©Sidney Eden, 2002.
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When my Hebrew school presented JOSEPH & HIS COAT OF MANY COLORS (definitely not the Tim Rice version), guess what part I played? And when it came time for the Senior Class play I was Sheridan Whiteside, hands down. At fifteen I began studying Stanislavski with Anna Helen Reuter and appearing with her ensemble of older, more experienced troupers at the Chicago Musical College.. Still, I usually played the leading, or choke role (Mr. Antrobus, Menelaus, the Guthrie McClintic send-up in LIGHT UP THE SKY), and they (and I) must have thought I was hot stuff, whereas, I must have been awful.

So, it wasn't much of a jump three, or four years later, to be playing Nathan Detroit in Cain Park's 3, 500 seat amphitheater. I'd played a couple dozen roles at the Cleveland Playhouse and living in New York City introduced me to the denizens of Broadway. But by the time Kennedy took office, I ceased acting and began directing and producing for the next decade.

I returned to thespianism in Chicago, began doing on and off-camera commercials, industrials, (remember, Mayor Daley had outlawed major studio filming - though I did a bit in Gary for Ivan Dixon in SPOOK WHO SAT BY THE DOOR), and appearing in many plays (the most interesting, playing opposite Martha Raye, then Bob Crane), before founding the First Chicago Center Theater.

Some people (reviewers included) noticed my work, but my favorite notice came from Bruce Villanch, toiling as a critic for the Chicago DAILY NEWS, covering Arlington Park Theater's production of the decrepit melodrama DESPERATE HOURS with a cast of, mostly," heavyweight" NYC-Hollywood actors, including Hugh O'Brian, Constance Towers, Tom Ligon, Rebecca Balding, etc. Quoth the Midler-man in a death-notice:

"So the play is dated...That leaves us with the performances, a few of which are quite good...The best of these comes from Sidney Eden, who has one of the smallest parts .... He doesn't have a false moment." I love Bruce Villanch.

Following my adventures as a producer at the First Chicago Center Theater (an ongoing soap opera detailed almost daily in KUP'S COLUMN, pitting me against the First National Bank of Chicago)„ I talked W. H. Macy and a couple of his partners, Steven Schacter among them, into doing Juilan (LENNY) Barry's new play SITCOM, a wild, bitter, funny affair, with enormous relevance to today's global confrontation. The piece was so controversial, Macy's partner, a guy named Mamet, so disliked the property, that he resigned as Artistic Director of the theater in question, a space they called St. Nicholas (later the home of Steppenwolf, too). Mamet had just had a hit with SEXUAL PERVERSITY, etc., and his AMERICA BUFFALO was currently playing (after it's success at the Goodman) an extended engagement at the St. Nicholas with J.J. Johnson, Mike Nussbaum and Macy in their original roles. Mamet thought the play was anti-Semitic; some of the audience were equally confused, but Julian and I weren't. Yet, it took my getting Ehud Avriel, the Israeli hero and head of the Midwest consulate to give his stamp of approval before the audience (and Mamet - who liked my performance) got the play's drift. I played the role of Leonard Poetry, a sort of Alonzo Music, if you know who he was; a villainous television host who's escaped Auschwitz to rise to the top of network TV. Glenna Syse, in the SUN-TIMES called my performance "a splendid portrayal of vicious slime" and Richard Christiansen in the NEWS labeled me "superb as the craven, slick-speiling author of the TV show".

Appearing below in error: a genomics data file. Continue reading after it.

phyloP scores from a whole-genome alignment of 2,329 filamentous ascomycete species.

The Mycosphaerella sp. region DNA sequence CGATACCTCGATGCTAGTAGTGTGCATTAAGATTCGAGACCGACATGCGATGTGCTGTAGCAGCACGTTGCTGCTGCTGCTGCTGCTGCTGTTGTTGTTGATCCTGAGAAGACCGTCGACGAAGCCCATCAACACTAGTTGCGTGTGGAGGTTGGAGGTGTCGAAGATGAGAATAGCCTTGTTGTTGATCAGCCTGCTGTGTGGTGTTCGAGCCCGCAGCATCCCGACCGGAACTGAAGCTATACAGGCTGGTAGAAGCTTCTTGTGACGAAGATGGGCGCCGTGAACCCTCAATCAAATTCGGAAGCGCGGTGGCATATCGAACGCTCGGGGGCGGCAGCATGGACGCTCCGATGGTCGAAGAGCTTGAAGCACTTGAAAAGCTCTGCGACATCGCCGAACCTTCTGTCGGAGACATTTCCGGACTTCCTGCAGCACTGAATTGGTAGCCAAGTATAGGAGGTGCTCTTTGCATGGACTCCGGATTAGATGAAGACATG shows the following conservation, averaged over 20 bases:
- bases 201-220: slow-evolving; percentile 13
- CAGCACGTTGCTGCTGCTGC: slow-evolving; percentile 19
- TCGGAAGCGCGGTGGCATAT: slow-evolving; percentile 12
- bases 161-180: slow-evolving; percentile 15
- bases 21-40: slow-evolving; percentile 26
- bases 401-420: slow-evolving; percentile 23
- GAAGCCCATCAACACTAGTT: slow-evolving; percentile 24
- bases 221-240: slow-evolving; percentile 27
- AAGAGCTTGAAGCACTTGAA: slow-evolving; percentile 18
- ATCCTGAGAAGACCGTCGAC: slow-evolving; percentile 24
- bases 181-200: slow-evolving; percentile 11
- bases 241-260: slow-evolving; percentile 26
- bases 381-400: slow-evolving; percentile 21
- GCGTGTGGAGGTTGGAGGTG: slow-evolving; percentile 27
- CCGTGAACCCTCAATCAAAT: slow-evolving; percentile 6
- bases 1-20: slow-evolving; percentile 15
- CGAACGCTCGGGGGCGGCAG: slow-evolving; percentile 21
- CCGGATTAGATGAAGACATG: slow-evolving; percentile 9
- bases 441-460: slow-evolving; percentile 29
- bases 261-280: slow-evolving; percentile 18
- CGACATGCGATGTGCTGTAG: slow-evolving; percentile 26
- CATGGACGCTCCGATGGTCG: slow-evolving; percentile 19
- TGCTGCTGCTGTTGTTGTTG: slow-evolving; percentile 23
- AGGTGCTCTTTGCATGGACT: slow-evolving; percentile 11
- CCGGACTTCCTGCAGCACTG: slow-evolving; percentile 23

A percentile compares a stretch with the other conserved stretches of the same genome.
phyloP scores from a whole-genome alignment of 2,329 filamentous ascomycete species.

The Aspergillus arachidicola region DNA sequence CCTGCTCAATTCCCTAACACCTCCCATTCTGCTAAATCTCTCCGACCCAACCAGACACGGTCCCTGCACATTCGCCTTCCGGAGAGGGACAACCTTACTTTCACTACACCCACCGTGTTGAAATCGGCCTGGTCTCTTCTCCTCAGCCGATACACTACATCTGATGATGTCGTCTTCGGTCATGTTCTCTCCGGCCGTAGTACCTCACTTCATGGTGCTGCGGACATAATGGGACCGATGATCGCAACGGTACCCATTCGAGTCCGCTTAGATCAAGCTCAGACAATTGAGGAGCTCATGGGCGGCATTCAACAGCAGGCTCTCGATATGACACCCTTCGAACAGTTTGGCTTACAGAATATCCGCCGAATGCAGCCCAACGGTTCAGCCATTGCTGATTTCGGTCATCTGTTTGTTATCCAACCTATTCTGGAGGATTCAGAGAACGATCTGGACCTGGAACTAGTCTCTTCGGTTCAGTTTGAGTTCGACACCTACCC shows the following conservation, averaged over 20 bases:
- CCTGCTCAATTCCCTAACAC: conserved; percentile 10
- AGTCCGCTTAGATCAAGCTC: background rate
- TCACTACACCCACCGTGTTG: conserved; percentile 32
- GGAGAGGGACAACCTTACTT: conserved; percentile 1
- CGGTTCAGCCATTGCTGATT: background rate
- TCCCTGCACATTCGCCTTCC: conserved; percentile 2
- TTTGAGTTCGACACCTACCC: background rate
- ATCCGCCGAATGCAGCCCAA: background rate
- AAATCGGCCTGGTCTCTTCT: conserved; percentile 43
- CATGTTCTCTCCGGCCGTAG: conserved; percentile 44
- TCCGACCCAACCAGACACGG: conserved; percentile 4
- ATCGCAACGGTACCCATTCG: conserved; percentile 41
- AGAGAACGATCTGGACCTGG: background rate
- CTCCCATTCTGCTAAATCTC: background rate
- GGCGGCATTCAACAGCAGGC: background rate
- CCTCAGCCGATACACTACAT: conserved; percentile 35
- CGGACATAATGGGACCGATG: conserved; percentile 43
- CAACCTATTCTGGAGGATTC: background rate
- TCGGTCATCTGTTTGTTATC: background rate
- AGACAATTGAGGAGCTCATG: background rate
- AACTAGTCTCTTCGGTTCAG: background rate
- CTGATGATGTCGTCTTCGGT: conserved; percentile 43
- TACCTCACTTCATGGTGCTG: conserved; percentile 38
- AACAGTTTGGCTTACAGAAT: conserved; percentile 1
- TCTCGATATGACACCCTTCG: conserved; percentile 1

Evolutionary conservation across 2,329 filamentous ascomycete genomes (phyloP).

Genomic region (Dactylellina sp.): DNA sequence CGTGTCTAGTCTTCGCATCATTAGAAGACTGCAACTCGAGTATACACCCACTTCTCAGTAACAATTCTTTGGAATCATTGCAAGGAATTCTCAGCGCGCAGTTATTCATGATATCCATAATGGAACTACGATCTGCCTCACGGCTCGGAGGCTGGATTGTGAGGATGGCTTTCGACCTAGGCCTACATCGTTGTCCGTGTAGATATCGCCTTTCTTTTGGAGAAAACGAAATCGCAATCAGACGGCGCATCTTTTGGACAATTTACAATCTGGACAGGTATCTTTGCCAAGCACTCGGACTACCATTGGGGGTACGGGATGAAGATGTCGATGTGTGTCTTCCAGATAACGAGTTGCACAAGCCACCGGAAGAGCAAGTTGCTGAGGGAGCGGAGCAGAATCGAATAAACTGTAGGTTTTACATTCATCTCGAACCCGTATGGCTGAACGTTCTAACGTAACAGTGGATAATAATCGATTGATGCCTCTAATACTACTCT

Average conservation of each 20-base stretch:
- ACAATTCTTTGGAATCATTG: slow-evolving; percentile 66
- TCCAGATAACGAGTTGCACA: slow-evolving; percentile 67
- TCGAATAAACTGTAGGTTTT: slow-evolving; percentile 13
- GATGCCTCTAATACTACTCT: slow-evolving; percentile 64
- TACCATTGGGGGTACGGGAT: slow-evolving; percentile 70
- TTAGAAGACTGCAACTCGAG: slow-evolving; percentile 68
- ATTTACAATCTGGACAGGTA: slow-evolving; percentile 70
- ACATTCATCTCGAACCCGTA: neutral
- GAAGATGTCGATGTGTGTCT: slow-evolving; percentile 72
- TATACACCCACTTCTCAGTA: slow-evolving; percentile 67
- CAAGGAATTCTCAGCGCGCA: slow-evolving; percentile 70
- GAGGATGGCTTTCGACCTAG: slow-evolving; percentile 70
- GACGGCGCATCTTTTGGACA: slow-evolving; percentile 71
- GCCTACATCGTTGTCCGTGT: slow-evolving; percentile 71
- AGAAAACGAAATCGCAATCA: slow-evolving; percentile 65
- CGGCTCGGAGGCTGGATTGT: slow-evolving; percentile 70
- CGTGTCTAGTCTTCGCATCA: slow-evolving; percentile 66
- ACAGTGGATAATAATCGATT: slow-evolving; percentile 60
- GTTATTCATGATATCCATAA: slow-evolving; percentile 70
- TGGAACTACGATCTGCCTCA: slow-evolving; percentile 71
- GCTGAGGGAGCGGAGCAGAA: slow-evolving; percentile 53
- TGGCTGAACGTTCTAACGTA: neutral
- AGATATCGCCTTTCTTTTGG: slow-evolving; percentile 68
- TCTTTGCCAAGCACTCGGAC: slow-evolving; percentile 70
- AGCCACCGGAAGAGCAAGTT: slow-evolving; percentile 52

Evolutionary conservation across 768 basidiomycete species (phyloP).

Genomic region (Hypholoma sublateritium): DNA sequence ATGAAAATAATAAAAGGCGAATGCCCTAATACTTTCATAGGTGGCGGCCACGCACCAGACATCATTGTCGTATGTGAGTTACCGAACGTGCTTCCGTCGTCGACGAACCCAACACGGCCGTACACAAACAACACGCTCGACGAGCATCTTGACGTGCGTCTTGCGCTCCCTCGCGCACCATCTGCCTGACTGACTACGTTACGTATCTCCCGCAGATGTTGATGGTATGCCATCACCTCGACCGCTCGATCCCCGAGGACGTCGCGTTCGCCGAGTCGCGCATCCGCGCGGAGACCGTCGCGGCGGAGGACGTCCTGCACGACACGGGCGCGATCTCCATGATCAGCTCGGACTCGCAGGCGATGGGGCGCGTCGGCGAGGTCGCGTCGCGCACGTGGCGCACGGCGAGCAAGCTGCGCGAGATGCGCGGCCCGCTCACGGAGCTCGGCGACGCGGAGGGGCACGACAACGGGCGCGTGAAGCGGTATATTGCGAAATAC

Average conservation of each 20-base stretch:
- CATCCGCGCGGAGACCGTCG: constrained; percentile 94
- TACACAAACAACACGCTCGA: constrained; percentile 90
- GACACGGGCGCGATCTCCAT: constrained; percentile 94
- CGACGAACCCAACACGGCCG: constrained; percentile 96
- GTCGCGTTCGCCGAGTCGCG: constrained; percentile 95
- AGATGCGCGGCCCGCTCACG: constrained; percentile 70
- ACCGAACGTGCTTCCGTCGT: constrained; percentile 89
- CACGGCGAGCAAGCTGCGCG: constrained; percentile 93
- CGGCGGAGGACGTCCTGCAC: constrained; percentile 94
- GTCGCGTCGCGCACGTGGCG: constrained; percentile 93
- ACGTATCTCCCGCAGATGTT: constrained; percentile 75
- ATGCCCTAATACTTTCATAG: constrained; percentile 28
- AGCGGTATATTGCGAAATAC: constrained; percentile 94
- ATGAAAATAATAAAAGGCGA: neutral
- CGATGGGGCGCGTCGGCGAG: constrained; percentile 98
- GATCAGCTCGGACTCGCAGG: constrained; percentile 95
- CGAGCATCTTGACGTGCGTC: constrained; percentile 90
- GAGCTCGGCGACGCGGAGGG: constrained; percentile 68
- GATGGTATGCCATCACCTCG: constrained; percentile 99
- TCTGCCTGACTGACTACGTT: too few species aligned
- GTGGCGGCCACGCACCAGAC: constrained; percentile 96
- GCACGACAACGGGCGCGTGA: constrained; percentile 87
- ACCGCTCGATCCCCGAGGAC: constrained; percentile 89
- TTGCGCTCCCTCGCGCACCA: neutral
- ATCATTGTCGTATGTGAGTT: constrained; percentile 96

After my GJN in REVUE was presented at the Goodman, and my unsuccessful militating for a repertory theater at Navy Pier, I returned to NYC once more, doing commercials, industrials, features and soaps, appearing on and off-Broadway in ARE YOU NOW OR HAVE YOU EVER BEEN?, with some strong actors like Avery Brooks, Tom Brennan, Mike Kellin, Ray Baker, and guest appearances by Liza Minnelli, et., etc., in the Lillian Hellman role. My best-ever New York area role came in Jay Broad's A CONFLICT OF INTEREST, which starred Barnard Hughes, Ed Binns and Roland winters, and was directed by my friend and longtime mentor, Jose Ferrer. We played PAF on Long Island with excellent notices in THE NEW YORK TIMES, etc., the Stamford Playhouse, and, then, filmed it for SHOWTIME. My role, a small one compared to the leads, was nevertheless pivotal in the playwright's concept as the play ended with me in a pool of light dead center with the President of the United States. (I was his henchman.) Unfortunately, for me, at least one of the star's found my prominence unbearable seven though I was the initiator of the play's action). Jay Broad, end, even, Joe, caved-in, and my role was shortened.



Read the article "Sidney Eden In Union, Strength" on the AEA web site.



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Sidney Eden


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